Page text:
Tanker owners need to adapt to the stricter requirements for cleaning vessels for hot works prior recycling amid harsher ship recycling requirements across the South Asia subcontinent, Global Marketing Systems (GMS), a cash buyer of ships for recycling, warned.
Earlier this year, tragic accidents aboard vessels that were not cleaned thoroughly led to a tragic loss of life and closure of the Pakistani market for over 8 months now.
“This should serve as a serious wake-up call to tanker owners that their vessels must be totally cleaned of all cargo residues, slops and sludges in all cargo and slop tanks in order to mitigate risks of an accident at recycling yards,” GMS stressed.
However, a few ship-owners are shying away from their responsibility, according to GMS, which is a dangerous precedent that must stop immediately.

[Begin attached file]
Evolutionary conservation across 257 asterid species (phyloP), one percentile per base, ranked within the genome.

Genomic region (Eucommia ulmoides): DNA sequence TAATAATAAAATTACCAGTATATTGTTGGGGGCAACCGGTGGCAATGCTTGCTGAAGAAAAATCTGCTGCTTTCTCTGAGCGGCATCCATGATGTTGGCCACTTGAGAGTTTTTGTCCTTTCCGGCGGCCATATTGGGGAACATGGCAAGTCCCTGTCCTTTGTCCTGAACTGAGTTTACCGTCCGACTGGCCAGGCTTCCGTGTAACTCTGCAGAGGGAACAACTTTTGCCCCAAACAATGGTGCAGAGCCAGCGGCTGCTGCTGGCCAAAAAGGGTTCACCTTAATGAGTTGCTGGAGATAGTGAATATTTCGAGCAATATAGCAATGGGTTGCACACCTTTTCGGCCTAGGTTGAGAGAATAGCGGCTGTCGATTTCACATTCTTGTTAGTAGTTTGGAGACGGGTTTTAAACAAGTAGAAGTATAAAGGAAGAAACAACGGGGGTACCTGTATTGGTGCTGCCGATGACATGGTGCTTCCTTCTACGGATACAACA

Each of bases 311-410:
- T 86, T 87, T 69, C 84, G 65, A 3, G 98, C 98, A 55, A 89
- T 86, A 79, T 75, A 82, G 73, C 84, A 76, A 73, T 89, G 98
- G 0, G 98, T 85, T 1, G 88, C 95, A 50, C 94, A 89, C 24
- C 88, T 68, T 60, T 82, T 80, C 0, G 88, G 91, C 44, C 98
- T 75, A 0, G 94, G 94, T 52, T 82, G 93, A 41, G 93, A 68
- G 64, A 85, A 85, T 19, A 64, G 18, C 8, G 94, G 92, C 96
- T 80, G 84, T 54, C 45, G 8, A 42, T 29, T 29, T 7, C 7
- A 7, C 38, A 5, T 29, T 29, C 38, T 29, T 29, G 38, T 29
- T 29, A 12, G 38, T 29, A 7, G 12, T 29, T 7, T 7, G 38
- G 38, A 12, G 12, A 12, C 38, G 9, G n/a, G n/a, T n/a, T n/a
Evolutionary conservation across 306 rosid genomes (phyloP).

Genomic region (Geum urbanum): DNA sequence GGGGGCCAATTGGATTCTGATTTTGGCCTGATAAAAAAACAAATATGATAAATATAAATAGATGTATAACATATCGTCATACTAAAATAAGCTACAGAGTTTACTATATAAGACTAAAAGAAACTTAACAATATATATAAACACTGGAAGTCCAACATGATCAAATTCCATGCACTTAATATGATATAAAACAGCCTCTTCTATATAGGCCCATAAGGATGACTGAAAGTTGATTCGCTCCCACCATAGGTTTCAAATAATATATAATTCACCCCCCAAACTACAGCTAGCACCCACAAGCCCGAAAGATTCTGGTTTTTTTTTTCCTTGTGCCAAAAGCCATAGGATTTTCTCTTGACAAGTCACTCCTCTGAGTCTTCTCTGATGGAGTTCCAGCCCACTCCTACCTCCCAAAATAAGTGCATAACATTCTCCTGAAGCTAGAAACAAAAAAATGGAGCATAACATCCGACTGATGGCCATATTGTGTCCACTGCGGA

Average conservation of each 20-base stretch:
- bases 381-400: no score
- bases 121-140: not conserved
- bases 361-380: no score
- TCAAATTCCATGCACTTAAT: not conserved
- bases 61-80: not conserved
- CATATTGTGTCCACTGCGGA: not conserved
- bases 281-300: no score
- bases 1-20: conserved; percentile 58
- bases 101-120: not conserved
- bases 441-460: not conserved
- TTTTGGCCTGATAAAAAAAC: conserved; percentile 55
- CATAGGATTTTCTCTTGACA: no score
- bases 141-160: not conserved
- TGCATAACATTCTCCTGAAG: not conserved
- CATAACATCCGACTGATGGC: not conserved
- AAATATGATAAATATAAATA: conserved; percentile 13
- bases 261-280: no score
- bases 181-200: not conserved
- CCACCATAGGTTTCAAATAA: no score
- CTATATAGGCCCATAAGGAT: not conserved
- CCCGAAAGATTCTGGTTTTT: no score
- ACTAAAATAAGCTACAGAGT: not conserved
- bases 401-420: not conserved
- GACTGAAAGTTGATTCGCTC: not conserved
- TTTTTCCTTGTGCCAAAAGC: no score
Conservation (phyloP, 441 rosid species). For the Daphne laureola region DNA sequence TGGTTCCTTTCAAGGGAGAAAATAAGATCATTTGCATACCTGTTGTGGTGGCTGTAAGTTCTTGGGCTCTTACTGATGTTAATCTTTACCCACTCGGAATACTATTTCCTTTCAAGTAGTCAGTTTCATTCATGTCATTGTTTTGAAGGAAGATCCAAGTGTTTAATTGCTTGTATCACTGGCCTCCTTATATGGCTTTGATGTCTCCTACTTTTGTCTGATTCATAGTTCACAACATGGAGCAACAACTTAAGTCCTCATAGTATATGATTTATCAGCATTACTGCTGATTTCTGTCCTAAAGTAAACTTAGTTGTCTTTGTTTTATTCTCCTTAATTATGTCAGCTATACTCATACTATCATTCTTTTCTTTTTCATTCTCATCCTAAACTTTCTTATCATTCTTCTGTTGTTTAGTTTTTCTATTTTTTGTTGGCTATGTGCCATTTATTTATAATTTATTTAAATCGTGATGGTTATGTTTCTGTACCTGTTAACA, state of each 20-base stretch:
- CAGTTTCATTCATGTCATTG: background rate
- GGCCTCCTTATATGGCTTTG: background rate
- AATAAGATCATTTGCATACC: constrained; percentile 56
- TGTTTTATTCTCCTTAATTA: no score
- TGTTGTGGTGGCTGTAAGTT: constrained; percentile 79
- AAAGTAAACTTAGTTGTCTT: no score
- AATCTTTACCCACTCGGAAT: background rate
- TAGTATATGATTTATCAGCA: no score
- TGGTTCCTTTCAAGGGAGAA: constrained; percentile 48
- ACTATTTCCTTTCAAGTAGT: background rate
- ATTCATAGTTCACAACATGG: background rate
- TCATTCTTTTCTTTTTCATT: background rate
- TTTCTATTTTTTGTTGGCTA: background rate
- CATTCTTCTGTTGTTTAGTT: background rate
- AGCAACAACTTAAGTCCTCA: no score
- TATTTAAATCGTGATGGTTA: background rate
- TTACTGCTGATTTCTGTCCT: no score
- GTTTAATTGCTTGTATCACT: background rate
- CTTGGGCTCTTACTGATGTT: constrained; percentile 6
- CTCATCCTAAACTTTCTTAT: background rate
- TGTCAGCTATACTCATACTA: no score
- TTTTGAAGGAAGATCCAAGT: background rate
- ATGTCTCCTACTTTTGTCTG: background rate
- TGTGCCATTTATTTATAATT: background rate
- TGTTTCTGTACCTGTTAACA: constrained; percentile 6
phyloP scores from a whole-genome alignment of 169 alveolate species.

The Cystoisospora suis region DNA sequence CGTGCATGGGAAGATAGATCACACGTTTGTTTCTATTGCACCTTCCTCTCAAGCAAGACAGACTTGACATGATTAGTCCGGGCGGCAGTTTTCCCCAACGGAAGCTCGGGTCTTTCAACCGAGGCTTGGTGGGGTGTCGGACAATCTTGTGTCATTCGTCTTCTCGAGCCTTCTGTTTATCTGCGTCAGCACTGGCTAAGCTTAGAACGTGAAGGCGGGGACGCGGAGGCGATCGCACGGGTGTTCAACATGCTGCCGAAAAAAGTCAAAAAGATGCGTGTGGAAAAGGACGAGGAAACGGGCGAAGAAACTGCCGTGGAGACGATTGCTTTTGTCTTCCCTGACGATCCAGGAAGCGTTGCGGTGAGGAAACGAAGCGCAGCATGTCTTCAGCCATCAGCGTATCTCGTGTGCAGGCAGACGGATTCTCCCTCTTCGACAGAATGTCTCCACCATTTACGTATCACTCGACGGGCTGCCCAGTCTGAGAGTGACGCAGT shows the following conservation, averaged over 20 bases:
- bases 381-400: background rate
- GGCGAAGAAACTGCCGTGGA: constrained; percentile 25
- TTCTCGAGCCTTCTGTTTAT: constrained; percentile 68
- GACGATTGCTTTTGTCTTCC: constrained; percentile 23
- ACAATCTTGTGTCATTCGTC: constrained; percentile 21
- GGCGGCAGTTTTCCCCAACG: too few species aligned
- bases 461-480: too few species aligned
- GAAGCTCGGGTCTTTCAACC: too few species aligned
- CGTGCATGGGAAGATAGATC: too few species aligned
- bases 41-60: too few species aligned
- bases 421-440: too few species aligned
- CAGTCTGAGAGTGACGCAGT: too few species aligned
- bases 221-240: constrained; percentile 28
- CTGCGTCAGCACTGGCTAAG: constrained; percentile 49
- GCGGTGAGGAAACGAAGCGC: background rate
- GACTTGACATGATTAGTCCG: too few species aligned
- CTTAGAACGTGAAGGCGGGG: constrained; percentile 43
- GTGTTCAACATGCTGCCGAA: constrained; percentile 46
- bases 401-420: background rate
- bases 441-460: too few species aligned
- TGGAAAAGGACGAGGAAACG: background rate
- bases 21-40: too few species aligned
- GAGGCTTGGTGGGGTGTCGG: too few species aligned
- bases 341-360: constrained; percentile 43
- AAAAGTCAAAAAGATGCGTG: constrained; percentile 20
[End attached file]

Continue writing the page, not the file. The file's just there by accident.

“All in the shipping community need to sleep sound at night knowing that they have acted responsibly. Every effort should be made to prevent repeating of the awful accidents witnessed in Pakistan that led to the loss of life, enforced the closure of recycling markets, created negative publicity, reduced (financially beneficial) resale options, which ultimately resulted in lower prices for all wet units across the board,” GMS continued.
On the back of the said developments, the ship buyer said that it has developed the industry’s first guidelines for cleaning tankers for hot works prior delivery to recycling yards, in cooperation with recycling yards, ship managers, gas freeing professionals and ship owners.
As informed, the guidelines “go above and beyond” the routine requirements of gas freeing.
“We request owners to go the extra mile so that lives can be saved and safety standards further enhanced across a rapidly developing ship recycling sector,” GMS said.
Finally, the firm added that it has adopted a policy that all tankers purchased by its principals on “as is where is” basis will be cleaned according to the new guidelines.